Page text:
SBSP would differ from current solar collection methods in that the means used to collect energy would reside on an orbiting satellite instead of on Earth's surface. Some projected benefits of such a system are:
SBSP also introduces several new hurdles, primarily the problem of transmitting energy from orbit to Earth's surface for use. Since wiresextending from Earth's surface to an orbiting satellite are neither practical nor feasible with current technology, SBSP designs generally include the use of some manner of wireless power transmission. The collecting satellite would convert solar energy into electrical energy on-board, powering a microwave transmitter or laser emitter, and focus its beam toward a collector (rectenna) on the Earth's surface. Radiation andmicrometeoroid damage could also become concerns for SBSP.
The SBSP concept, originally known as Satellite Solar Power System (SSPS), was first described in November 1968. In 1973 Peter Glaser was granted U.S. patent number 3,781,647 for his method of transmitting power over long distances (e.g., from an SPS to Earth's surface) using microwaves from a very large antenna (up to one square kilometer) on the satellite to a much larger one, now known as a rectenna, on the ground.
Glaser then was a vice president at Arthur D. Little, Inc. NASA signed a contract with ADL to lead four other companies in a broader study in 1974. They found that, while the concept had several major problems—chiefly the expense of putting the required materials in orbit and the lack of experience on projects of this scale in space, it showed enough promise to merit further investigation and research.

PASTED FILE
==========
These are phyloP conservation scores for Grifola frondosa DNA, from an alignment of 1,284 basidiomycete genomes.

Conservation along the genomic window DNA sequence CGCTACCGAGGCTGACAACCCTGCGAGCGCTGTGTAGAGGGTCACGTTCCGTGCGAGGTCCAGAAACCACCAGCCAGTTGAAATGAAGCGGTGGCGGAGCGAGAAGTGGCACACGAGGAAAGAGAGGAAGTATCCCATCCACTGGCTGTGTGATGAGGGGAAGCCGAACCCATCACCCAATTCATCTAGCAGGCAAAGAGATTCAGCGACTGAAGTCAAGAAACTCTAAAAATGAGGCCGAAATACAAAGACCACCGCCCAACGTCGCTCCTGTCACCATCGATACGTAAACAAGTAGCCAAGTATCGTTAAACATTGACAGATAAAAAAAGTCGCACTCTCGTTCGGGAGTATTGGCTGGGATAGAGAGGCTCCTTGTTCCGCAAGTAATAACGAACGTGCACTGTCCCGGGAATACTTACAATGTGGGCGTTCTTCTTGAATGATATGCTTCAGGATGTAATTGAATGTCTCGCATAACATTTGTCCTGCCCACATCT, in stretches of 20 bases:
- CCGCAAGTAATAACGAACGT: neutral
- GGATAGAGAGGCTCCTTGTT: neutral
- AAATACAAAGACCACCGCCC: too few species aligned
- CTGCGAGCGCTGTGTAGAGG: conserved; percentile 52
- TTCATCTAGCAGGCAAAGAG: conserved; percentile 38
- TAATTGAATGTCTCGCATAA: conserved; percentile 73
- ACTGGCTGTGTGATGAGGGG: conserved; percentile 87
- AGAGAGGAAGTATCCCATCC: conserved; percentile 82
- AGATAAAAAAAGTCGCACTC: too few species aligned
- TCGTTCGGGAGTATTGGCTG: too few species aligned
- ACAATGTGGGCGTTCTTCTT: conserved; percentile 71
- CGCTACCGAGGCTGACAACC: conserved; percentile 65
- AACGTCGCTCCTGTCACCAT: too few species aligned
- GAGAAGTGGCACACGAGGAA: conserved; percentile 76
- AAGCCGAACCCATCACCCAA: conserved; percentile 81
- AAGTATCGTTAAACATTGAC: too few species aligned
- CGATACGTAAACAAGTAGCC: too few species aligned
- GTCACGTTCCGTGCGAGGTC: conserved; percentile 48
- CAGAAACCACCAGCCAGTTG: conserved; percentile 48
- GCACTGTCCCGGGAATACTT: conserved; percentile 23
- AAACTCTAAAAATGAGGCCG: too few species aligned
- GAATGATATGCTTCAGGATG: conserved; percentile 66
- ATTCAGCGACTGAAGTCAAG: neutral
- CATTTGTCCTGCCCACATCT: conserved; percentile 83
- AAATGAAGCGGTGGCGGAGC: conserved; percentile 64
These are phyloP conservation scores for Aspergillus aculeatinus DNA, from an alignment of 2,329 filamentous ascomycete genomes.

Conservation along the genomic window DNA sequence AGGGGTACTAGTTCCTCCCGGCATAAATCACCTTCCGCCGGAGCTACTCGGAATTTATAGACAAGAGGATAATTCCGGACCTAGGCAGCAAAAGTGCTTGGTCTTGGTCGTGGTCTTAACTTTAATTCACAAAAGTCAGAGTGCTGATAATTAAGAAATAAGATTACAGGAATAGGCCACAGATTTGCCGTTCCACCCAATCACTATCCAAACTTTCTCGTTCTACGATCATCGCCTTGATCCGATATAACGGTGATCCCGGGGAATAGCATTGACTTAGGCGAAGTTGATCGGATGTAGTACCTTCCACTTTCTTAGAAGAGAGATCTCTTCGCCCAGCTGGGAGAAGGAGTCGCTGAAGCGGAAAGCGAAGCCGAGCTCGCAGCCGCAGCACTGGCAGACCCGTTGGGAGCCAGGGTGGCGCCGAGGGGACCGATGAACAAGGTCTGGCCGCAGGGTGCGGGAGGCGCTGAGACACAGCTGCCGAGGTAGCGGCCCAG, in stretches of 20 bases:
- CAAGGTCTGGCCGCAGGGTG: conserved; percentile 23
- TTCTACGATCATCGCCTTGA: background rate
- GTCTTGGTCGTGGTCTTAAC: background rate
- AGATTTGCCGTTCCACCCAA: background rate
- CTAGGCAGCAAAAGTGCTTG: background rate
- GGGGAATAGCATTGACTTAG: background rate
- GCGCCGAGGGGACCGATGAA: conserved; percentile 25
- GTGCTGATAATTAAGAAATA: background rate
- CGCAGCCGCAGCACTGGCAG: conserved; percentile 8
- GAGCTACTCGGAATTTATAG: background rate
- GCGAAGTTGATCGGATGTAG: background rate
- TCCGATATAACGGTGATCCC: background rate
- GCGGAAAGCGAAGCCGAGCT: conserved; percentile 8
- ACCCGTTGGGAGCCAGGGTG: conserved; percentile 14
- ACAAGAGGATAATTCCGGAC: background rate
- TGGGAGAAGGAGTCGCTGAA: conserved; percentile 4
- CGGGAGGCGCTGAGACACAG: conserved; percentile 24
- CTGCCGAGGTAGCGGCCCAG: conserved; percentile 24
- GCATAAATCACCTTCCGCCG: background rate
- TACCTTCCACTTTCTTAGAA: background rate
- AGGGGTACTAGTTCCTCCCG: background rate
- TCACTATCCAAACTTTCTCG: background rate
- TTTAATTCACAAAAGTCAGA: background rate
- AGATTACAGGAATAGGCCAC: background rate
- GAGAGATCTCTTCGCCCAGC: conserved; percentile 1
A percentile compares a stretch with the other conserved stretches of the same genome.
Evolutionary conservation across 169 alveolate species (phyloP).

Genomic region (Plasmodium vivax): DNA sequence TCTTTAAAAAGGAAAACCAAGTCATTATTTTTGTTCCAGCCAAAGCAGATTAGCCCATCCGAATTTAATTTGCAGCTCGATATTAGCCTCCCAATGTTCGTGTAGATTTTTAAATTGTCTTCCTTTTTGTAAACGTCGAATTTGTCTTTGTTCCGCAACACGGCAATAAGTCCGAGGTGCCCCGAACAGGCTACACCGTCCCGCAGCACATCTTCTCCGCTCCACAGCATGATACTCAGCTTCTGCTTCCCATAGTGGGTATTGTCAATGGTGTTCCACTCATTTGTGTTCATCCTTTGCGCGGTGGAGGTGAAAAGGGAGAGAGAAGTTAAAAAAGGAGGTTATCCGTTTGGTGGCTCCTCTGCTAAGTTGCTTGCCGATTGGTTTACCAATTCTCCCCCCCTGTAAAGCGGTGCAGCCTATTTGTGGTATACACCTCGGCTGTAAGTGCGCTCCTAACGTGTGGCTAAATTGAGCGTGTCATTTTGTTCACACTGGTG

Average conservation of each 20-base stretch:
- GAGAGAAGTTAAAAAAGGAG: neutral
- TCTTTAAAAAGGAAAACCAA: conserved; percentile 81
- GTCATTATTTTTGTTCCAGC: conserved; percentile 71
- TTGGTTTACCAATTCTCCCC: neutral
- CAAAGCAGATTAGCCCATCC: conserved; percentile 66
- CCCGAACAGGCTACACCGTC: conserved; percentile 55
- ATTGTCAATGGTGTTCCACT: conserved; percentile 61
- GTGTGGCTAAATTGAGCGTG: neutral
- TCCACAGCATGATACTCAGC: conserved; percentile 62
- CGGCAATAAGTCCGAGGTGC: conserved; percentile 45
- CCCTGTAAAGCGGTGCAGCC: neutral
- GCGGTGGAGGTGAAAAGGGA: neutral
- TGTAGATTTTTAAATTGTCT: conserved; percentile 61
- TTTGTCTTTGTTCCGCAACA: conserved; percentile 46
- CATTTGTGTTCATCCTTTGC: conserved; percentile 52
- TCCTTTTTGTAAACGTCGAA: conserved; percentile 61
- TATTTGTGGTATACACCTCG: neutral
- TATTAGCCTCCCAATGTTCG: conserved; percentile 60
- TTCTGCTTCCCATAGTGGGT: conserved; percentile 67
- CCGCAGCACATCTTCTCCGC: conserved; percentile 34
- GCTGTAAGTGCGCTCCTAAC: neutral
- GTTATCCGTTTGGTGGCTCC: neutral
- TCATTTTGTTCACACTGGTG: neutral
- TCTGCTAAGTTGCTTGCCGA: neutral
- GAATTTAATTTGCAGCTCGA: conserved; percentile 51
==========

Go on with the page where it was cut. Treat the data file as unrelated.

Between 1978 and 1981, the Congress authorized the Department of Energy and NASA to jointly investigate the concept. They organized the Satellite Power System Concept Development and Evaluation Program. The study remains the most extensive performed to date (budget 50 millions $). Several reports were published investigating the engineering feasibility of such an engineering project. They include:
The project was not continued with the change in administrations after the 1980 US Federal elections.
Too little is currently known about the technical, economic, and environmental aspects of SPS to make a sound decision whether to proceed with its development and deployment. In addition, without further research an SPS demonstration or systems-engineering verification program would be a high-risk venture.
In 1997 NASA conducted its "Fresh Look" study to examine the modern state of SBSP feasibility. In assessing "What has changed" since the DOE study, NASA asserted that:
US National Space Policy now calls for NASA to make significant investments in technology (not a particular vehicle) to drive the costs of ETO [Earth to Orbit]transportation down dramatically. This is, of course, an absolute requirement of space solar power.
Conversely, Dr. Pete Worden claimed that space-based solar is about five orders of magnitude more expensive than solar power from the Arizona desert, with a major cost being the transportation of materials to orbit. Dr. Worden referred to possible solutions as speculative, and that would not be available for decades at the earliest.
In 1999, NASA's Space Solar Power Exploratory Research and Technology program (SERT) (budget 22 millions $) was initiated for the following purposes:
SERT went about developing a solar power satellite (SPS) concept for a future gigawatt space power system, to provide electrical power by converting the Sun’s energy and beaming it to Earth's surface, and provided a conceptual development path that would utilize current technologies. SERT proposed an inflatable photovoltaic gossamer structure with concentrator lenses or solar heat engines to convert sunlightinto electricity. The program looked both at systems in sun-synchronous orbit and geosynchronous orbit.
Some of SERT's conclusions:
The SBSP concept is attractive because space has several major advantages over the Earth's surface for the collection of solar power.
The SBSP concept also has a number of problems.
Space-based solar power essentially consists of three elements:
The space-based portion will not need to support itself against gravity (other than relatively weak tidal stresses). It needs no protection from terrestrial wind or weather, but will have to cope with space hazards such as micrometeors and solar flares.